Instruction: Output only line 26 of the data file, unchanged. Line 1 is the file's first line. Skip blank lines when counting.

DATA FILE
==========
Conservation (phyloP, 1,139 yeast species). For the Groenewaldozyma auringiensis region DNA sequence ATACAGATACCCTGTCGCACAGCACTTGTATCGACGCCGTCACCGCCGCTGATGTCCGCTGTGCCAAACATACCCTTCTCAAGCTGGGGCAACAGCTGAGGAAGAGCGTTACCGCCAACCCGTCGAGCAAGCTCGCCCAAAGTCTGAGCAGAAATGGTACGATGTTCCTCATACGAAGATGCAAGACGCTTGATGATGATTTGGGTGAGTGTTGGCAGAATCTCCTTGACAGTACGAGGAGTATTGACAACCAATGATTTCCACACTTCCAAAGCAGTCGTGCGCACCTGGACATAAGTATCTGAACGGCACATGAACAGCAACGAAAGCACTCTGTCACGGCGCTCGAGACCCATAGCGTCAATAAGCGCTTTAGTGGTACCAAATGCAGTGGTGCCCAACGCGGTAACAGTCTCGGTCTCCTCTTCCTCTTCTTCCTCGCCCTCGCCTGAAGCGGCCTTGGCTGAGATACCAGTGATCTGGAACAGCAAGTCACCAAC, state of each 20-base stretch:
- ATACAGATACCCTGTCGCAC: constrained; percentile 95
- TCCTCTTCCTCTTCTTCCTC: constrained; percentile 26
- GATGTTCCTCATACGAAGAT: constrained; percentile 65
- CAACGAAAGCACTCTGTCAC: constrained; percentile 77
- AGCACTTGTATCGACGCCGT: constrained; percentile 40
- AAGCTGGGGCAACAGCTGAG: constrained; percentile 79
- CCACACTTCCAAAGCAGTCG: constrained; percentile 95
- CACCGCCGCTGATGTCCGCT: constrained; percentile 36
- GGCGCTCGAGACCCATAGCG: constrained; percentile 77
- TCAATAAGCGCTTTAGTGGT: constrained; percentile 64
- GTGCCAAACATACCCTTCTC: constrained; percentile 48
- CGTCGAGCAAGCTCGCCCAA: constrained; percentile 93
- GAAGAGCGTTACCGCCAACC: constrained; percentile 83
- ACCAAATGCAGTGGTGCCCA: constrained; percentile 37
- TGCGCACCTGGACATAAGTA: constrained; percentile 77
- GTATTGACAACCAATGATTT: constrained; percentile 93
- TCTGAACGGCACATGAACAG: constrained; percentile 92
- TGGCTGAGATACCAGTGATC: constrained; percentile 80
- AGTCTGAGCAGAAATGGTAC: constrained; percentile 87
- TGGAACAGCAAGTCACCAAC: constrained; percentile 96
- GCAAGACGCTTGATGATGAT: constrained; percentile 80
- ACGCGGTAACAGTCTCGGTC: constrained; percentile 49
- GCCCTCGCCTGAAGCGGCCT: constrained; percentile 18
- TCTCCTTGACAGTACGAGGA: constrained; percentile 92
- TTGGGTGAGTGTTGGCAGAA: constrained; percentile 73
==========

- TTGGGTGAGTGTTGGCAGAA: constrained; percentile 73